Japan: A Rising Sun
12/09/2005 12:00 am EST
There has been a noticeable shift among advisors towards bullishness on Japan. Here, we offer commentary the "land of the rising sun" from John Bollinger, Martin Pring, Ken Shea, Jim Stack, and Schaeffer Investment Research's Rick Pendergraft.
(For more on the advisors cited below, please click on their photos.)
"The most interesting story on the international front remains Japan," says John Bollinger, editor of the Capital Growth Letter. "The Japanese market is now up nearly 30% on its latest upswing and is in the midst of a breakout from a long-term base built after a major collapse. Back when Japan started down I forecast that the Nikkei, then still trading over 30,000, would trade for less than 10,000. It took some time, but it proved out. Ironically, making long-term calls at major transition points is actually easier than short-term investing, as the 'noise' is lower and the situation is clearer.
"The Japanese market has closed over 15,000 for the first time in five years. The relative strength ratio shows that the Japanese market has been outperforming the US market since the middle of 2005. That's right around the time that gold started its latest bull run. As I've suggested before, I believe the new leadership coming from Japan is one of the factors behind the global buying of bullion as the era of Japanese deflation comes to an end. Overall, from a long-term perspective, a proper strategy would seem to be to buy Japanese stocks on pullbacks."
"The longer-term indicators are pointing to the fact that the current bull market in the US is in the process of turning over," says technical expert Martin Pring. "While a year-end equity rally is a distinct possibility, if it does materialize, it will likely be the last hurrah of the bull market. So where do we see value now? The Japanese market continues to look attractive from a long-term point of view, so a 10% allocation is recommended in the form of the iShares MSCI Japan (EWJ ASE). We are less enthusiastic about the other Asian ETFs. Frankly, with the exception of Japan, we are not comfortable with the current technical position in other Asian markets."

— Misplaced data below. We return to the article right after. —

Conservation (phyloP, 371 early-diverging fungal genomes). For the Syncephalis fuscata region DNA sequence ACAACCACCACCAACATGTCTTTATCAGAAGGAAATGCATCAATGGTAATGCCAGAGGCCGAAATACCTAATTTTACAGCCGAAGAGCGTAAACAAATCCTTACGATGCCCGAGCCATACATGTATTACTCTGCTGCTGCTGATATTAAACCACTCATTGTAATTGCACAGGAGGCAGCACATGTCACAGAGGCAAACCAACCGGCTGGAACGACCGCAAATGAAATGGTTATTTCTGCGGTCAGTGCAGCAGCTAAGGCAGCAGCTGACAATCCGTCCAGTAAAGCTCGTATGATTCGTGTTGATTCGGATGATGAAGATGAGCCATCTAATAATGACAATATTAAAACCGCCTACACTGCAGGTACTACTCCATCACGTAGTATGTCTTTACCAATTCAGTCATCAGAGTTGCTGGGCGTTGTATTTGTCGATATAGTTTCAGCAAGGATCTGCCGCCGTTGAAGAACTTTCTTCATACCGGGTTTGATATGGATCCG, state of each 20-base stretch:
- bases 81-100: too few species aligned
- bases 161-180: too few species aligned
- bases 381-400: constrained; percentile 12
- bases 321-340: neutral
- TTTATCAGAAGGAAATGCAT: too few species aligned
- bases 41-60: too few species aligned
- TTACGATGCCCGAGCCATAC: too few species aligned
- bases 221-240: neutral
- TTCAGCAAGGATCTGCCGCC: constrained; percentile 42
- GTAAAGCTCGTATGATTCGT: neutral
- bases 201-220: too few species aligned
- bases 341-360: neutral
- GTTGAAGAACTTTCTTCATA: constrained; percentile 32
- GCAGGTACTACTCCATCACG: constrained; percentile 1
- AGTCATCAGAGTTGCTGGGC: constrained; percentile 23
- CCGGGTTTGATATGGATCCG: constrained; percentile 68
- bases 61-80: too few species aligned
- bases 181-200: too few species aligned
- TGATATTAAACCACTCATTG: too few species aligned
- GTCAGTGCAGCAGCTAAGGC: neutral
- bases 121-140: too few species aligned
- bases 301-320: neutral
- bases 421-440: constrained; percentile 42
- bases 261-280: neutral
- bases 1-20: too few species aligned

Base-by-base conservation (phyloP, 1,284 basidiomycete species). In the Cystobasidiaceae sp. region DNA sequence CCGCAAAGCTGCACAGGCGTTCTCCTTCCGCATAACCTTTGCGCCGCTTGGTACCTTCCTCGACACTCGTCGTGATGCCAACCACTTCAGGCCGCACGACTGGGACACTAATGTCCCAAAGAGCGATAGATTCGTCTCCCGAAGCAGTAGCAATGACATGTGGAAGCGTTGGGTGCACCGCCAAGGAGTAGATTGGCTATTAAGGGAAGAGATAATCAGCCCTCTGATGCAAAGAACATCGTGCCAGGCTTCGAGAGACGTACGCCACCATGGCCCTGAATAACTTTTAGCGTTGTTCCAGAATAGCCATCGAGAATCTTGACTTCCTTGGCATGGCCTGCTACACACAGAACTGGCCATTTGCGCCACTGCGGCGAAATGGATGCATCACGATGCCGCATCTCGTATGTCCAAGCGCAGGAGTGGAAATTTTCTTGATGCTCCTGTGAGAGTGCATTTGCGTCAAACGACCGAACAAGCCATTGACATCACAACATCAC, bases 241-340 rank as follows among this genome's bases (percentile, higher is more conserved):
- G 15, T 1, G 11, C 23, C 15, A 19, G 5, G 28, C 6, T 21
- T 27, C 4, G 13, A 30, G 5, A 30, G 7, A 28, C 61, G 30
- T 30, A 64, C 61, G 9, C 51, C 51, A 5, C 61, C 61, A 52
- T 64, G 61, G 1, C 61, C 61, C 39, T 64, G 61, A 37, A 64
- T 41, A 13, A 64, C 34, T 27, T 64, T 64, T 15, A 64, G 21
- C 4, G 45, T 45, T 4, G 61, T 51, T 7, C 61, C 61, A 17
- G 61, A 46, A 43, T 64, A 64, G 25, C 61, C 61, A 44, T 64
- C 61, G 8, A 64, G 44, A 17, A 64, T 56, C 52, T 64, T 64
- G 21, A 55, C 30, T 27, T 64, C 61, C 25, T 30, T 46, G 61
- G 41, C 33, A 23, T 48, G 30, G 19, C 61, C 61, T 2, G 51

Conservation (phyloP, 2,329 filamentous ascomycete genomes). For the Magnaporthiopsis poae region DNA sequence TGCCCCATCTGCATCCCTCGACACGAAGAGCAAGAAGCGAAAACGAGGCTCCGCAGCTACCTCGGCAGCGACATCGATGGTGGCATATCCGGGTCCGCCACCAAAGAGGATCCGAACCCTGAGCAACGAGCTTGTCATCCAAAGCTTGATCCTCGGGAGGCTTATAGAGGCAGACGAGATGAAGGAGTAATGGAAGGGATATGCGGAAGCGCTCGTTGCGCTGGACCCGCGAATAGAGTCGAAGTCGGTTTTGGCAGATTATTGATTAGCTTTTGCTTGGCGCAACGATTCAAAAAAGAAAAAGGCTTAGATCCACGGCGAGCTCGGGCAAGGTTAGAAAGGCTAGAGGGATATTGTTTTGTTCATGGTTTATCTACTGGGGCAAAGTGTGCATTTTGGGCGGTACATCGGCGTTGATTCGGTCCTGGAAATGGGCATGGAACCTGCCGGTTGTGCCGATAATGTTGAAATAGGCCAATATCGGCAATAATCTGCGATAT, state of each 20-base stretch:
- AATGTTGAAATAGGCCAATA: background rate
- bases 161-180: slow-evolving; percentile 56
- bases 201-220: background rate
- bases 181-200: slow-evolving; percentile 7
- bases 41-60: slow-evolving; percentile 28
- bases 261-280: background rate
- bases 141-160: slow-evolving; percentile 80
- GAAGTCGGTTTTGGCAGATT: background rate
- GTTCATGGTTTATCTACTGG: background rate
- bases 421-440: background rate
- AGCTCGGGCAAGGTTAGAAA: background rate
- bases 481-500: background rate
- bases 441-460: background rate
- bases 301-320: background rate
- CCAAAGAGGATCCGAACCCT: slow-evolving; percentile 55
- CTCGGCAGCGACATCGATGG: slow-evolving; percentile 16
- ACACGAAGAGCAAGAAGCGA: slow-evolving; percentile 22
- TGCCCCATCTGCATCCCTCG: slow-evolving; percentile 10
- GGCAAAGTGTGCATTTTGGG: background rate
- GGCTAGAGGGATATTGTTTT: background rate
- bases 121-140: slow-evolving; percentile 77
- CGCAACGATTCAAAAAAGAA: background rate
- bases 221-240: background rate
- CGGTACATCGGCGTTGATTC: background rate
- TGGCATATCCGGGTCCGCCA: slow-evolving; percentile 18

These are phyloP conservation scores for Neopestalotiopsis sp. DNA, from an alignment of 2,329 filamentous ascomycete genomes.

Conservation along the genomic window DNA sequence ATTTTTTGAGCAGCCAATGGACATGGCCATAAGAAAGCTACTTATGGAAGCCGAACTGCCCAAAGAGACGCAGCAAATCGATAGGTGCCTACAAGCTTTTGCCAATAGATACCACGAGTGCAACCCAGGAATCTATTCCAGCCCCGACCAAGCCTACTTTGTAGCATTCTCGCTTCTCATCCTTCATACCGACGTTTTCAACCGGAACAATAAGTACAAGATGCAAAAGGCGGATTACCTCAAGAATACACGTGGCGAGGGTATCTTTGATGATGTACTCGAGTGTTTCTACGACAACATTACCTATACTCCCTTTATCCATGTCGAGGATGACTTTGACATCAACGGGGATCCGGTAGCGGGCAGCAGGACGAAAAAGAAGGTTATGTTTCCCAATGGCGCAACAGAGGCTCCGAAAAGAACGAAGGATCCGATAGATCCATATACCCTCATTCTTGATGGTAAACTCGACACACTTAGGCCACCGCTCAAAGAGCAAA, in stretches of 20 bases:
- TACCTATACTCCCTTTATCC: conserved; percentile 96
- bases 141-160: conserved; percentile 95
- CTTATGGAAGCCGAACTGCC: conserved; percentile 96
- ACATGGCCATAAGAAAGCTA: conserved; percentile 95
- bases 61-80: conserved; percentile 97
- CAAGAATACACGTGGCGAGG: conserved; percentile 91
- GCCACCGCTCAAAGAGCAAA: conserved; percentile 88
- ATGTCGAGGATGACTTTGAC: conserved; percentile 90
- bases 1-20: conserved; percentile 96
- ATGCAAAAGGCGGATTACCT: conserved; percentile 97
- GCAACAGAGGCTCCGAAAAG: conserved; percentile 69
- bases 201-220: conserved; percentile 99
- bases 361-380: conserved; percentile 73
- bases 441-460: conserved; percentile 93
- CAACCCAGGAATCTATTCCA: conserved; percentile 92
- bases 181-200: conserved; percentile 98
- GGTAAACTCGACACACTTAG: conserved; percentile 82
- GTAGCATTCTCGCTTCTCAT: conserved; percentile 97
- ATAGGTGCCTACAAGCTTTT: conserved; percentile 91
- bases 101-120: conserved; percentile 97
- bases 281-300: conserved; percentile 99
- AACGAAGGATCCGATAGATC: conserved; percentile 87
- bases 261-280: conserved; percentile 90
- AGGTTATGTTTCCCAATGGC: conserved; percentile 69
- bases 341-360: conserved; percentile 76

"In our exchange traded fund portfolio, we have recently added a new position in Japanese stocks," says Ken Shea in Standard & Poor’s The Outlook. "We believe that Japan has finally ended its long economic slumber. In the first half of 2005, the Japanese economy grew at the fastest rate in 15 years. In September, the country’s exports set a new record, at the equivalent of $51 billion, on strong demand for mobile phones and flat-panel televisions. Although imports also increased, in large part because of higher oil prices, Japan continues to run a trade surplus. And we believe that most Japanese industries are more energy efficient than their global competitors.
"In addition, we think Japanese Prime Minister Koizumi’s victory in recent national elections means that needed reforms will be made in the country’s economy. The iShares MSCI Japan Fund (EWJ ASE) has been traded since 1996 and currently has $9.7 billion in assets. As of September 30, its top positions were in banks (11.6% of assets), automobiles and components (11.3%), capital goods (10.3%), and technology hardware and equipment (9%). The portfolio has a beta of 0.88, meaning that it is less volatile than the S&P 500."
"We’ve increased our investment in foreign markets by adding to iShares MSCI Japan (EWJ ASE), bringing our total Japan allocation to around 9%," says Jim Stack, editor of InvesTech. "A key factor in our decision is the recent improvement in Japan’s domestic demand, which is looking better than it has in years. This is a critical step in making the current recovery less dependent on American markets.
"Looking back, Japan started this year as the dark horse— or a contrarian’s delight, depending on how one viewed the economic reports. Prospects of sustainable growth in Japan have improved dramatically over the past nine months. While the recovery in Japan remains fragile, we still consider Japan and Asia among the best foreign investment opportunities for the coming year."
"It is a little difficult to measure the sentiment on the iShares Japan (EWJ ASE), because we do not have a years worth of options data and there isn't any analyst coverage because it is an ETF. Notes Rick Pendergraft, an analyst with Schaeffer's Investment Research . " The two pieces of data that we do have are showing increasing pessimism as the EWJ has been rising. The open interest ratio has been trending higher and the number of shares sold short has increased sharply over the last six months. As a matter of fact, the short interest has increased from 7.16 million shares in May, to over 24.7 million during November. This gives the EWJ an ample amount of pessimism that may allow it to continue the rising trend it has followed since mid-August."
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